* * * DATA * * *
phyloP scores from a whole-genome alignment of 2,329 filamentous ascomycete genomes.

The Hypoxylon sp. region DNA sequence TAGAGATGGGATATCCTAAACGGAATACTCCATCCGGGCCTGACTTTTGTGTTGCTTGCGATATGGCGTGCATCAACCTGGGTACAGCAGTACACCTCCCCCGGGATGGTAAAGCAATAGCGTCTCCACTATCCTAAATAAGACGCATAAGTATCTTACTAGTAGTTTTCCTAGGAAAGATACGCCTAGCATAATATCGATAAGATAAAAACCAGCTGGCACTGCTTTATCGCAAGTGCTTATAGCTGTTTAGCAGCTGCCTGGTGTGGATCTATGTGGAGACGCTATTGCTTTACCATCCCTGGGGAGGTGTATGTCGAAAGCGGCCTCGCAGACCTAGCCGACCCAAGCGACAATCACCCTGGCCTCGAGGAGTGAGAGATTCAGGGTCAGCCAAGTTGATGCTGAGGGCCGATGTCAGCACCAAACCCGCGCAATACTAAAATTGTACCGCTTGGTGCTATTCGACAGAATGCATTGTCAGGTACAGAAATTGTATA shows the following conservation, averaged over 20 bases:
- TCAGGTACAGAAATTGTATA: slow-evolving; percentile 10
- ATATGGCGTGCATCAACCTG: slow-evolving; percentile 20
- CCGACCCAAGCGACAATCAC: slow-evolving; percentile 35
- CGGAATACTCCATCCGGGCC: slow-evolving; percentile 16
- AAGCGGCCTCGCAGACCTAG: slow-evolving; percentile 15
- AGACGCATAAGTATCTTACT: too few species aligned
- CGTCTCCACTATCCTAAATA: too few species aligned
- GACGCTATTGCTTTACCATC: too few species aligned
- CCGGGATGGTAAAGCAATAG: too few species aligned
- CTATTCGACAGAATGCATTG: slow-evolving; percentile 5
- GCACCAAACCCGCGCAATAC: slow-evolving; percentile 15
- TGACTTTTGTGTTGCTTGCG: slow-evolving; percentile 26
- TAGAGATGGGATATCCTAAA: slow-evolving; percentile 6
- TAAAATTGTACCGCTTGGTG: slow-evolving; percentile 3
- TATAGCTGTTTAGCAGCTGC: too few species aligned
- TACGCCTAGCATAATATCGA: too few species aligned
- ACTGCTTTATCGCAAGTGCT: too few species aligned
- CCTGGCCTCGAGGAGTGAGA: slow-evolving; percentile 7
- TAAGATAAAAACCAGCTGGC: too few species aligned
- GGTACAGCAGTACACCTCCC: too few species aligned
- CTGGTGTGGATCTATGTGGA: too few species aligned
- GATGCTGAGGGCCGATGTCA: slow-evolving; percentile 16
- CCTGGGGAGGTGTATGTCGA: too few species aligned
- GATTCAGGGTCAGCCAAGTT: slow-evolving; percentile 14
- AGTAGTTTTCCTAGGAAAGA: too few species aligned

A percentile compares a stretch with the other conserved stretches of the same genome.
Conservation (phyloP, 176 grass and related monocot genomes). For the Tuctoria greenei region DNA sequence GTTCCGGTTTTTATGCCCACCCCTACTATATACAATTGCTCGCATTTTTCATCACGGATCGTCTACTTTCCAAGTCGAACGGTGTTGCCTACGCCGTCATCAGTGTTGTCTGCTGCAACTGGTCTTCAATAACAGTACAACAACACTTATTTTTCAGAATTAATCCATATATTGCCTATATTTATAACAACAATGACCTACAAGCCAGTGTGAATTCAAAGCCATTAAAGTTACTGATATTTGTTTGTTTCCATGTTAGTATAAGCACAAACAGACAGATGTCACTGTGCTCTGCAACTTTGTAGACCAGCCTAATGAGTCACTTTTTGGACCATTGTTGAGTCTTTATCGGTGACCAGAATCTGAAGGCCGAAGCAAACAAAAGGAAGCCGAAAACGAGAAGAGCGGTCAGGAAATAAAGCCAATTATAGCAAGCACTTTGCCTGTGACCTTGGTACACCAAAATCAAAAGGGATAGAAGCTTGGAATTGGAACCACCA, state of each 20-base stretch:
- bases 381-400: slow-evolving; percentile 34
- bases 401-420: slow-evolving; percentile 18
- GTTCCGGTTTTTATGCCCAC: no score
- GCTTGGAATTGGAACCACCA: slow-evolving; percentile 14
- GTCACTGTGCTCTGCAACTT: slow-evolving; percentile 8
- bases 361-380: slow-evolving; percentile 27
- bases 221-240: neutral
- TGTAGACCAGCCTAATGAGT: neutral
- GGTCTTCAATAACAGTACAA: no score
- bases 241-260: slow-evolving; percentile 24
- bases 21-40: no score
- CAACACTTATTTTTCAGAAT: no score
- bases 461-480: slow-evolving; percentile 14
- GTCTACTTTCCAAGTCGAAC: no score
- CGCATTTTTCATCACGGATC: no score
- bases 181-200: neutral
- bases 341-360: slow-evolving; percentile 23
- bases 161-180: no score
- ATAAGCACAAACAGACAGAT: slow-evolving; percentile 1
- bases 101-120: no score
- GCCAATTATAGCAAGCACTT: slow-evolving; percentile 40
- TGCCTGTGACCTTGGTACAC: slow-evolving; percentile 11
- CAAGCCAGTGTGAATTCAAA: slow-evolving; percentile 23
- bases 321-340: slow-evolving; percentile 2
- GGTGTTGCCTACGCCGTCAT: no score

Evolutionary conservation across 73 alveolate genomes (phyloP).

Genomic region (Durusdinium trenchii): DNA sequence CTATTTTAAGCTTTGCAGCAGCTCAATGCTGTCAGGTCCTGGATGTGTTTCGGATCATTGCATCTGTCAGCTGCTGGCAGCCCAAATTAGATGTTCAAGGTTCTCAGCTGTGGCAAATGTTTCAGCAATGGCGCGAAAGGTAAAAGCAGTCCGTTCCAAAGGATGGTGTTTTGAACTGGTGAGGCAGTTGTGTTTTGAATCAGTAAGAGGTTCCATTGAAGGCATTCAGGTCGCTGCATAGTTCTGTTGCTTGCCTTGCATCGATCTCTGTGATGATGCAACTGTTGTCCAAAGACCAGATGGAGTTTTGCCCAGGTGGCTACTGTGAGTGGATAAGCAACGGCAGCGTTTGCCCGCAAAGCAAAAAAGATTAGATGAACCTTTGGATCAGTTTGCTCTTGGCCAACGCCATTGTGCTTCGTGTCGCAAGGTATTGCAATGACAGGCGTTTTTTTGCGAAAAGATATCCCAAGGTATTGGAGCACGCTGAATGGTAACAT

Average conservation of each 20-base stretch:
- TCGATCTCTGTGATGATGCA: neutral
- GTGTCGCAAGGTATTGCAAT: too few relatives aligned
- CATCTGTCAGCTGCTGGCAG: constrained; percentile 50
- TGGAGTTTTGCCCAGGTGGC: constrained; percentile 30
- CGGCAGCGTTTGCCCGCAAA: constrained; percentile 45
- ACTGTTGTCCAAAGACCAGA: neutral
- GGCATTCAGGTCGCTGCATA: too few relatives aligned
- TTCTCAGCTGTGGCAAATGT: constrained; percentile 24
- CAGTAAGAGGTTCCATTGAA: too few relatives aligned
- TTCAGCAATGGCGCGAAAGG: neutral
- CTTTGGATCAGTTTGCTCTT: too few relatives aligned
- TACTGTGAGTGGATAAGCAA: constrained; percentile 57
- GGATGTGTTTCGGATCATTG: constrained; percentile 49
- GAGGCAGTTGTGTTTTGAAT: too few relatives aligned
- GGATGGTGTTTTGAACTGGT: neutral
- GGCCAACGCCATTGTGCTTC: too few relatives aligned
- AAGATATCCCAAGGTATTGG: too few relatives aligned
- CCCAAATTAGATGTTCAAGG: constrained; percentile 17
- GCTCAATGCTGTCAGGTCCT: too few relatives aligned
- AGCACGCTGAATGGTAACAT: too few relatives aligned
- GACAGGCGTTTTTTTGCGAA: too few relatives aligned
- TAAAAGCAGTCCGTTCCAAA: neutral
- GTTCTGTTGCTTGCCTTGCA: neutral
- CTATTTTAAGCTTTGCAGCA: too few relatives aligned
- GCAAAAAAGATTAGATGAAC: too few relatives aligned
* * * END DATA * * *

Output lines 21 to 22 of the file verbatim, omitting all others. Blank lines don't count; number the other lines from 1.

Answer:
- TAAGATAAAAACCAGCTGGC: too few species aligned
- GGTACAGCAGTACACCTCCC: too few species aligned